• Create BookmarkCreate Bookmark
  • Create Note or TagCreate Note or Tag
  • PrintPrint
Share this Page URL

Chapter 4. Content > Including Multiple Pages in a Single Page

Including Multiple Pages in a Single Page

One bottleneck for Web surfing is simply going from HTML document to HTML document. Every time you load a new Web page, you have to wait as a signal is sent from your computer, travels over the Internet to the server, and then another signal is sent back to your machine. This can take less than a second, but it often takes longer depending on the Web page being loaded.

One way to speed things up is to actually include more than one page’s worth of content in a single HTML document, but hide that content until it is needed for display. To do this, you set up different layers with content, but set their display attributes to none. Then when the visitor clicks a link, the new layer is displayed and the previous layer is hidden. To the visitor this looks as if the page loaded instantly, making for a more satisfying Web experience.

To create a single Web page with multiple pages of content:

var objPage = null;

Define a global variable called objPage to record the current page layer being displayed (Code 4.15). This variable should initially be set to null since no page is displayed.

Code 4.15. The function showPage() is used to hide the previous page and then show the selected page.

→ Transitional//EN" "http://www.w3.org/TR/
→ xhtml1/DTD/xhtml1-transitional.dtd">
<html xmlns="http://www.w3.org/1999/xhtml"
→ xml:lang="en">
        <meta http-equiv="content-type"
        → content="text/html;charset=utf-8" />
        <title>DHTML &amp; CSS Advanced |
        → Including Multiple Pages in a Single
        → Page</title>
        <script language="javascript"
        → type="text/javascript">
        var objPage = null;
								function showPage(pageName) {
								if (objPage) objPage.style.display = 'none';
              → (pageName);
              objPage.style.display = 'block';
        <style type="text/css">
           .page { display:none;}
        <h2>by LEWIS CARROLL</h2>
        <a href="javascript:showPage('page1')"target="_self">Chapter 1</a> |
        <a href="javascript:showPage('page2')"
        → target="_self">Chapter 2</a> |
        <a href="javascript:showPage('page3')"
        → target="_self">Chapter 3</a>
        <br /><br />
        <div id="page1" class="page">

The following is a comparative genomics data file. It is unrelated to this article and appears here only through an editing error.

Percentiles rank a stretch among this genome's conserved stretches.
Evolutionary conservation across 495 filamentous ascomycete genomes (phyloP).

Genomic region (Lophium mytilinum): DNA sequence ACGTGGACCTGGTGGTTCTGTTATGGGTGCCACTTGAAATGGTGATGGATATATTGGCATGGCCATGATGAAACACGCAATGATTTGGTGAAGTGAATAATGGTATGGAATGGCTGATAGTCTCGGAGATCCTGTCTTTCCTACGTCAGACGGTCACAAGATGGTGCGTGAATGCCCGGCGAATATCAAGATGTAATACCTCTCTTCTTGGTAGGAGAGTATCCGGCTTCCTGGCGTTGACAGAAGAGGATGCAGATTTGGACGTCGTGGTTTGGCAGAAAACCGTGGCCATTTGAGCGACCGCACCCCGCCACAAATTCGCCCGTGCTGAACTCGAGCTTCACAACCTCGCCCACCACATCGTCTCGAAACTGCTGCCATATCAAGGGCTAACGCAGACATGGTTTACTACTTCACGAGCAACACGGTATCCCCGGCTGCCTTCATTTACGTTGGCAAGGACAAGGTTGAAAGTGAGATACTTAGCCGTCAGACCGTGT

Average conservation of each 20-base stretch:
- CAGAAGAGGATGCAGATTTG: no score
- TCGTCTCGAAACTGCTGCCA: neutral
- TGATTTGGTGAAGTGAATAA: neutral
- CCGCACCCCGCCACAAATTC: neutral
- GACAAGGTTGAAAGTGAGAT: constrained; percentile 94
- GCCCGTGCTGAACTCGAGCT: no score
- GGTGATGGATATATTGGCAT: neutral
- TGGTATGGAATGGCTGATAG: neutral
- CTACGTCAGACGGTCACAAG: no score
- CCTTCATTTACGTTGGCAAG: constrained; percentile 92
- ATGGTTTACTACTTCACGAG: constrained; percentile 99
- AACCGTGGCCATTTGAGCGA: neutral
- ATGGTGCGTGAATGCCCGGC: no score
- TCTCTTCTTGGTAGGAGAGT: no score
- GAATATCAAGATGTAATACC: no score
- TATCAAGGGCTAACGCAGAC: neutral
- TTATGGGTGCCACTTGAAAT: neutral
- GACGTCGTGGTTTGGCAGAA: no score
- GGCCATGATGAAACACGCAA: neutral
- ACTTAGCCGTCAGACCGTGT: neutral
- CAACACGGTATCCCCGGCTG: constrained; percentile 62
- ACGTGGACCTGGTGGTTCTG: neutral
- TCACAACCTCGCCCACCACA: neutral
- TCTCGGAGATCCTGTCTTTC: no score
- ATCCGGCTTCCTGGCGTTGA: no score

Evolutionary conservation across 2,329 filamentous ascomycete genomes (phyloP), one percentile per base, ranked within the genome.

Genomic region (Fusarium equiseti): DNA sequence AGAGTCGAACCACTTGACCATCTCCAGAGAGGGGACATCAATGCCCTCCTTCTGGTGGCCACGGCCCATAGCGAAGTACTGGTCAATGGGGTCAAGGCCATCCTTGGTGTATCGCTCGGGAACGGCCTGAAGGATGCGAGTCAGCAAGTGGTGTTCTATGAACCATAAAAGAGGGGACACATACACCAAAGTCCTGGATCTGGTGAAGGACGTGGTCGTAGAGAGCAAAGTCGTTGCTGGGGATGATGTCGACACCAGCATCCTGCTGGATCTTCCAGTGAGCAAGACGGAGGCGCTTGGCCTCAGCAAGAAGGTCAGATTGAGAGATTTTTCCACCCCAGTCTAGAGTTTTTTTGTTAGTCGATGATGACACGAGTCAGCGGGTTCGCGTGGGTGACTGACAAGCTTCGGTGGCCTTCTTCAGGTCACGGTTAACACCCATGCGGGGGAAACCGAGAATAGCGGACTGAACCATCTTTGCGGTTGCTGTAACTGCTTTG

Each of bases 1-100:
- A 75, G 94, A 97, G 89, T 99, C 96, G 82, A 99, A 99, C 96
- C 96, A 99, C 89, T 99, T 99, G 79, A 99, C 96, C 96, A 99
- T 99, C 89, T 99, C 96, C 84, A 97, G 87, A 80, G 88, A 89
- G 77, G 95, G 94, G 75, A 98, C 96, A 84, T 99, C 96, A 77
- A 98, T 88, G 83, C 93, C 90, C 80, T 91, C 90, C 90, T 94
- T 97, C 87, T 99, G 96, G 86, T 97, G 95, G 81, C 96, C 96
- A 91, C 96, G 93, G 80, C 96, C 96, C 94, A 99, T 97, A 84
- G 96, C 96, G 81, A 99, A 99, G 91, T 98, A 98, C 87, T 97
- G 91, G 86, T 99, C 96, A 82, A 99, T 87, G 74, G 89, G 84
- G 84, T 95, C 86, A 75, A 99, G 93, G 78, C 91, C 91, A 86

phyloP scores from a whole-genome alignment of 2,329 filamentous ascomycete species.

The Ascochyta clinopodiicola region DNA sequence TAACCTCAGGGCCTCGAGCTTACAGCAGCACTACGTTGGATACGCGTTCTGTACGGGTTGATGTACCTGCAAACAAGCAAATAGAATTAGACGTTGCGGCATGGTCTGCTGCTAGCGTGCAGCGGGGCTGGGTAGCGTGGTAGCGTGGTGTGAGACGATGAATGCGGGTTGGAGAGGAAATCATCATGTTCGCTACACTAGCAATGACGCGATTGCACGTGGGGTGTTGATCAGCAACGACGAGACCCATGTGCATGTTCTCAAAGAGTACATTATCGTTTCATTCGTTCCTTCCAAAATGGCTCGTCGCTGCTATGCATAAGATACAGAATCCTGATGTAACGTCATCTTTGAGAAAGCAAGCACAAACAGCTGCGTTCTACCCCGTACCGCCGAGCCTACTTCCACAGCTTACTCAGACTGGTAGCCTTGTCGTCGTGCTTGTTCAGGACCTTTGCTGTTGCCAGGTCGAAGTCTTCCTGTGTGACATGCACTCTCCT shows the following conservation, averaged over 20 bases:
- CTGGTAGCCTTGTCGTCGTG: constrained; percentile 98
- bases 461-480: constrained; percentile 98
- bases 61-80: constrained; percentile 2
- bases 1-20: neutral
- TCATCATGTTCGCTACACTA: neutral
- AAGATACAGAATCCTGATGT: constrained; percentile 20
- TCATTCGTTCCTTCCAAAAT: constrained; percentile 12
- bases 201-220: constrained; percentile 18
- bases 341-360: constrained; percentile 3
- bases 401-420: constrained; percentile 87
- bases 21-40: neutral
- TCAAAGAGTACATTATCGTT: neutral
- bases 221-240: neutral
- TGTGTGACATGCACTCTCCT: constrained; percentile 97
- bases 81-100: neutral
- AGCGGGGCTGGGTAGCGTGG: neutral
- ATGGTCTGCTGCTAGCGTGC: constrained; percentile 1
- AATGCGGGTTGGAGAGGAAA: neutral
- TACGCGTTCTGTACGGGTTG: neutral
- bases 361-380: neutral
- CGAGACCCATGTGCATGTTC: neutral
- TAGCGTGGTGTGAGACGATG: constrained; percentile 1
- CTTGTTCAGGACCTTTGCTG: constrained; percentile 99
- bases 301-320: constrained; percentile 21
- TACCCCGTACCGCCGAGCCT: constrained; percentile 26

<h2>CHAPTER I</h2>
           <h3>Looking-Glass House</h3>
           <p><img src="Alice_1_2.jpg"
           → alt="Kitten with string"
           → width="250" height="161"
           → align="right" border="0"
           → hspace="5" vspace="5"/>One thing
           → was certain, that the WHITE kitten
           → had had nothing to do with it...</p>
        <div id="page2" class="page">
           <h2>CHAPTER II</h2>
           <h3>The Garden of Live Flowers</h3>
           <p><img src="Alice_2_1.jpg"
           → alt="Alice in garden" width="200"
           → height="234" align="left"
           → border="0" hspace="5"
           → vspace="5"/>'I should see the
           → garden far better,' said Alice to
           → herself...</p>
        <div id="page3" class="page">
           <h2>CHAPTER III</h2>
           <h3>Looking-Glass Insects</h3>
           <p><img src="Alice_3_1.jpg"
           → alt="Alice on train" width="250"
           → height="200" align="right"
           → border="0" hspace="5"
           → vspace="5"/>Of course the first
           → thing to do was to make a grand
           → survey of the country...</p>


function showPage(pageName) {...}

Add the function showPage() to your JavaScript. This function hides the currently showing page (if there is one) and then shows the page indicated by the pageName variable passed to it. Steps 3–6 apply to this function.

if (objPage) objPage.style.display =
→ 'none';

Check to see if there is currently a page being displayed and, if there is, hide it by setting its display state to none.

objPage = document.getElementById
→ (pageName);

Add the variable objPage to record the ID for the page object you’ll be showing.

objPage.style.display = 'block'

Change the display property for the page layer object to block so that it becomes visible.

.page { display:none;}

Create a class called page with the display state set to none that will be assigned to all of the page layers so that they’re initially not displayed on the page.

<a href="javascript:showPage
→ ('page1')" target="_self">
→ Chapter 1</a>

In your HTML, add a link to trigger the showPage() function, passing it the name of the page layer to be displayed.

<div id="page1" class="page">...
→ </div>

Set up a layer for each page of content. When the link from step 7 is clicked, the indicated page will be shown (Figures 4.27, 4.28, 4.29, and 4.30 on next page).

Figure 4.27. Before a chapter link is clicked.

Figure 4.28. After the first link is clicked, the first chapter shows.

Figure 4.29. After the second link is clicked, the first chapter disappears and the second chapter appears.

Figure 4.30. After the third link is clicked, the second page disappears and the third page appears. Keep in mind that visitors can jump between any of the pages; they don’t have to go linearly.

✓ Tip

  • Of course, the more content you place in a single HTML document the longer it will take to download. For text, this is usually not a huge problem, but for graphics it may mean a significant delay. However, some browsers won’t load the images until the layer they are on is made visible.

  • Creative Edge
  • Create BookmarkCreate Bookmark
  • Create Note or TagCreate Note or Tag
  • PrintPrint